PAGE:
Xbox 360 Review

Fight Night Champion

EA Vancouver brings Fight Night back with a knock-out punch...

Boxing games in general have taken a bit of a pounding of late. THQ's introduction of the UFC franchise seems to have marginalized the noble art to make way for something altogether more brutal and indeed more primal.

EA Sports has recognised this and has come back with a re-imagining on their classic Fight Night series with Fight Night Champion fresh with a much more personal tone in order to reconnect with gamers looking to find the pure spirit of boxing encapsulated in a game.

Fight Night Champion brings back the same huge array of big name boxers both old and new and a decent array of digital and analogue control options to cater for all types of gamers and adds a dash of real personality into the mix. The personality comes from Champion Mode, a story mode that teaches you the ins and outs of the game while taking you on a bit of a rollercoaster ride to become heavyweight champion of the world.

The story mode begins with your boxer, the likeable middleweight Andre Bishop, fighting an amateur boxing match in prison, setting the scene for things to come. After defeating his skinhead opponent, they take their revenge out on Bishop in the showers, breaking his right hand. The storyline then flashes back to Bishop's gold medal-winning match in the Amateur World Championships.

From there the story unwinds drawing to the inevitable conclusion with Bishop taking on the savage Isaac Frost for the Heavyweight Championship belt.

It's a fairly compelling, if slightly predictable, story but it provides an excellent in for the game's very flexible and complex playing style introducing the tactical subtleties of boxing to those unfamiliar with the sport as well as those new to the Fight Night series. In fact it serves, not only as an introduction to the game itself but an education on some of the subtleties and strategic side of boxing that most people will be unfamiliar with. In the corner, your trainer will help guide you through the finer points of the game helping you beat different styles of boxers, avoiding power punchers, sapping the energy of well-conditioned fighters and even winning fights with only your weaker hand.

It also continues the Fight Night tradition of heavy ESPN integration including real ESPN news bulletins interspersed with the CG action in the story mode.

After introducing the game very nicely the story mode gives way to the usual myriad of features that have become a fixture in Fight Night games. Of course, the main bulk of the single player action in Fight Night Champion is in the Legacy Mode. This as in-depth as it gets with gamers able to create a fighter or choose from one of the 50-strong roster of legendary fighters as well as the main characters from the story mode and take them from the amateur leagues all the way to the top of the sport. This includes training sessions in order to boost you boxer's stats and setting up matches to fight as well as dealing with individual challenges.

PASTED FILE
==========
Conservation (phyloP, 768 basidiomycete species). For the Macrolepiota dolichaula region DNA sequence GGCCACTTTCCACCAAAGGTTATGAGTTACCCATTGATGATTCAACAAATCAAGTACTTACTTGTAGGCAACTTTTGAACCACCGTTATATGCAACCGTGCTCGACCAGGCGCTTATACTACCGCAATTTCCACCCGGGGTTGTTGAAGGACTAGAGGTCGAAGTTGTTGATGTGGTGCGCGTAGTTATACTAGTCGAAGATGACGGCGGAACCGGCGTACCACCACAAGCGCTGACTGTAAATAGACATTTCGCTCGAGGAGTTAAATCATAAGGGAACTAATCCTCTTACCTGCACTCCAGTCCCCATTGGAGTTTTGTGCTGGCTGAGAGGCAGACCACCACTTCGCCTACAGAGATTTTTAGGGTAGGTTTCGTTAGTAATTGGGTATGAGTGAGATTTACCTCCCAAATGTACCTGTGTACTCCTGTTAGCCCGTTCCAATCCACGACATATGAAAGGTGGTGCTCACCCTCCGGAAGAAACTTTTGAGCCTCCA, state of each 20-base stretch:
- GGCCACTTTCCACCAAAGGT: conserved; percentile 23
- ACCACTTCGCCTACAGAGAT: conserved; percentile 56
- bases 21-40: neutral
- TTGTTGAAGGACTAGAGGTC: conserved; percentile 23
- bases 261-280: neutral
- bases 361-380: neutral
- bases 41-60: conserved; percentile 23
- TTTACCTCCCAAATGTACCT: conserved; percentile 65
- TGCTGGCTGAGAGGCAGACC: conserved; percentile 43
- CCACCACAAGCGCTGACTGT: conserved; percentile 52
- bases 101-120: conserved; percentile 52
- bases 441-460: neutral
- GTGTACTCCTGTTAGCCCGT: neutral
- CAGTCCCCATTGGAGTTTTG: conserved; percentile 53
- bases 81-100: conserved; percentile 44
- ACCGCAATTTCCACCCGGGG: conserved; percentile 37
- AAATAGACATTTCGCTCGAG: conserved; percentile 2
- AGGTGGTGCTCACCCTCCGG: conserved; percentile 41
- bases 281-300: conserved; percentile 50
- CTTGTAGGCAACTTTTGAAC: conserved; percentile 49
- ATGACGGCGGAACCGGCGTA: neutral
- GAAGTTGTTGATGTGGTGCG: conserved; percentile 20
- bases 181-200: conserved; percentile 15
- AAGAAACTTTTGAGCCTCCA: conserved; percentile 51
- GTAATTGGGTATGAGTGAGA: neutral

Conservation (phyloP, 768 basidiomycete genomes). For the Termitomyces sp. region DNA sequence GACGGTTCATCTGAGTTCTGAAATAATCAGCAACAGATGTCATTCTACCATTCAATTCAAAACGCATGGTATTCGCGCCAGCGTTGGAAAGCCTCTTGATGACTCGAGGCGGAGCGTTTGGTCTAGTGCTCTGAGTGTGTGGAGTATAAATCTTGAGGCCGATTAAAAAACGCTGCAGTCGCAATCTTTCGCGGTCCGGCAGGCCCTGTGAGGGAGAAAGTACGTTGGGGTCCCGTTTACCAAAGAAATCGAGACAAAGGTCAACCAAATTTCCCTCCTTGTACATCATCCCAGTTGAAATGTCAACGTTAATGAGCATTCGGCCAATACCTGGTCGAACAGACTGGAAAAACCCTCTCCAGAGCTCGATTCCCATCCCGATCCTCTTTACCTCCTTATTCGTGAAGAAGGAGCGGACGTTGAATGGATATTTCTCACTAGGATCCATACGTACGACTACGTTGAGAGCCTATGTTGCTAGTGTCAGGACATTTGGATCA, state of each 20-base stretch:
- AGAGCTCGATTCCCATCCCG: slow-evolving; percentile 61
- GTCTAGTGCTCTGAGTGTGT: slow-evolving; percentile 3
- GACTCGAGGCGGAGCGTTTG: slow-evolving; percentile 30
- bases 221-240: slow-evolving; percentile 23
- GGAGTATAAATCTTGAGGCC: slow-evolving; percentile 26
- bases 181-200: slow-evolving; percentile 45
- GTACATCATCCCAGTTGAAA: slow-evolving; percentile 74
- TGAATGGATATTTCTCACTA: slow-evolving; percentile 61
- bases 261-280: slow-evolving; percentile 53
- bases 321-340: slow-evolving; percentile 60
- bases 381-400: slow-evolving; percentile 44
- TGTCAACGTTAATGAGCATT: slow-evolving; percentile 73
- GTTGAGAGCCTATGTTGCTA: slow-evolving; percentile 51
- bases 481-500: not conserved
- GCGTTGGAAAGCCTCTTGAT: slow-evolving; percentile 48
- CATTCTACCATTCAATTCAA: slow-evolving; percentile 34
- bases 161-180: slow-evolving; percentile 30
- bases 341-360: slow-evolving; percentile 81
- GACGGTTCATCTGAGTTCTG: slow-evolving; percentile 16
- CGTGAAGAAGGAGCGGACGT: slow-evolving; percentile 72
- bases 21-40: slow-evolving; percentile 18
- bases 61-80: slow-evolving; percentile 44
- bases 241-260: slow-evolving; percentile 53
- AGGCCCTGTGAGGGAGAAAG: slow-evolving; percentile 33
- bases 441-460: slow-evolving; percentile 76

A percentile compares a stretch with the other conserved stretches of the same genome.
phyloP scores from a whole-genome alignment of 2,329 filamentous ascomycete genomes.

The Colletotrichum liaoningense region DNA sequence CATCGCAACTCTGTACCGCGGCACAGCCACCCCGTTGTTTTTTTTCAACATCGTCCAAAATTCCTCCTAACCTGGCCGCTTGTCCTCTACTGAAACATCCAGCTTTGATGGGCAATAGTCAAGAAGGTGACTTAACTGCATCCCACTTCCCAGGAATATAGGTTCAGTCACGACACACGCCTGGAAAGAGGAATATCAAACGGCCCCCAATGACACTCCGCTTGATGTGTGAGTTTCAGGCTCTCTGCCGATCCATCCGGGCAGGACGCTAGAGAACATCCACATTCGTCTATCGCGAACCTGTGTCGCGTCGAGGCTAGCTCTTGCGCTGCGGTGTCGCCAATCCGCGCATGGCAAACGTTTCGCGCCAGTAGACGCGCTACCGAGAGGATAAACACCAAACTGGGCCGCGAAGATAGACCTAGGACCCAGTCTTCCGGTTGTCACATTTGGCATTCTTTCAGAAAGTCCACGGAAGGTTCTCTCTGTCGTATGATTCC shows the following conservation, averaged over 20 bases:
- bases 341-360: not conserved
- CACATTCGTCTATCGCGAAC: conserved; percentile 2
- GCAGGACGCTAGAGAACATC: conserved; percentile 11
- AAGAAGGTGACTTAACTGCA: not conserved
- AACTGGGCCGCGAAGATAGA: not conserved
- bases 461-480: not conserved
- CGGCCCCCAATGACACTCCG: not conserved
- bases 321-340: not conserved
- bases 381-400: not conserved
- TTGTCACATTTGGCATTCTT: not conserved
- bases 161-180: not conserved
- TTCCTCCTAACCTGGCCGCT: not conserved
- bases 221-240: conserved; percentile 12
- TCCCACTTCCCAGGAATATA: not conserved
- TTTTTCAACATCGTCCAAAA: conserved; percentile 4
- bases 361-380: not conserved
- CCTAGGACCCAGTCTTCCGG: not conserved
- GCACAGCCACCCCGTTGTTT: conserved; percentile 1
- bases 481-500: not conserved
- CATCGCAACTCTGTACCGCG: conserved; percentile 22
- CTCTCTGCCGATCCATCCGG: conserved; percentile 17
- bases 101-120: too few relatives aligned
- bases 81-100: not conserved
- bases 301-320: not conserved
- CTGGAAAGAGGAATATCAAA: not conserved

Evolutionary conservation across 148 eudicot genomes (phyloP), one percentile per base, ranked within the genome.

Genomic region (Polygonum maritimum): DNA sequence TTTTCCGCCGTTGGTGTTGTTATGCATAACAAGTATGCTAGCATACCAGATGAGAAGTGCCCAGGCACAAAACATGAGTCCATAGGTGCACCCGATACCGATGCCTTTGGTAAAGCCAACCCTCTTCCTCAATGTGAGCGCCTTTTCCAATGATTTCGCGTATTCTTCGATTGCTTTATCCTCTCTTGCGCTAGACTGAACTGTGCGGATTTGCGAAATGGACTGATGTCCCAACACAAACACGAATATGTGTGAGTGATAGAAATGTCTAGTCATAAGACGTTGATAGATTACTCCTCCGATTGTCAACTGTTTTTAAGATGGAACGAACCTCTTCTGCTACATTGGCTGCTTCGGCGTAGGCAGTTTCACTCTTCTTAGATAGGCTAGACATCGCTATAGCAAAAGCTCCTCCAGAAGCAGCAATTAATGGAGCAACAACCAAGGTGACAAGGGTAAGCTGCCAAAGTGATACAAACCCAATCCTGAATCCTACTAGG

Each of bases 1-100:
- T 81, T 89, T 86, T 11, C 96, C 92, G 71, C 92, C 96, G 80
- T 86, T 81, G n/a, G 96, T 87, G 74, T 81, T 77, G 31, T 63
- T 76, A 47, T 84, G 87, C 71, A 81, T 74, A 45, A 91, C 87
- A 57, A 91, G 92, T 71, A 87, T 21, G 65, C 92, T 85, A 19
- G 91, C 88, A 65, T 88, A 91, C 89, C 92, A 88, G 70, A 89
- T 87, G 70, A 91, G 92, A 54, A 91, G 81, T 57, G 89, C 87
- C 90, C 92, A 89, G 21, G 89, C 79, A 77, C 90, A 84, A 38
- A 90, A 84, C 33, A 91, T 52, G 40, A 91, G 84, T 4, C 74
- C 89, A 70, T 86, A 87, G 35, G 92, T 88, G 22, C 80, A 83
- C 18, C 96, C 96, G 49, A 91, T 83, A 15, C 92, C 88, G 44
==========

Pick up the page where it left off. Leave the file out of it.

Once you've got into the meat of the Legacy Mode and honed your skills you can take on friends locally in split screen mode or go online and test your mettle against other virtual pugilists.

With such an impressive roster of boxers you can even play out the kind of fights that will probably never happen including finding out what would happen if David Haye managed to take on the Klitschko brothers before he retires later on this year.

One of the main criticisms levelled at Fight Night Champion's predecessor, Round 4, was that they completely ditched the ability to use a traditional button control system in favour of EA Sports' analogue control system. It was later patched to allow button controls but it lost a lot of fans because of the decision.

This time around, EA Sports has chosen not to repeat their control faux-pas with the inclusion of both analogue and button controls in their new Full Spectrum control system. In fact, even though the buttons to retain a bit of charm, especially for the old-school button-bashers among us, the new analogue controls are very intuitive and a great improvement over the analogue controls in Fight Night Round 4.

Fight Night Champion is also a visual treat. Gone are the days where all of the player models glisten in that slightly unnatural way. Flesh now has a much more realistic look to it and the slightly unnatural glistening that has haunted EA Sports games of this generation has been replaced by actual beads of sweat. The story mode illustrates very impressively just how little difference there is between the quality of the cutscenes and the gameplay graphics providing an almost seamless gameplay experience.

EA Sports has been going through a slow process of giving all their franchises a re-working and Fight Night Champion is probably the finest example of this so far. Not only does it encompass everything that you'd expect from a boxing game, in the additional story mode it has created the perfect introduction for those with little or no experience of boxing. Boxing may be more of a niche market than it used to be but Fight Night Champion is still a glistening jewel in EA Sport's championship belt.

91%
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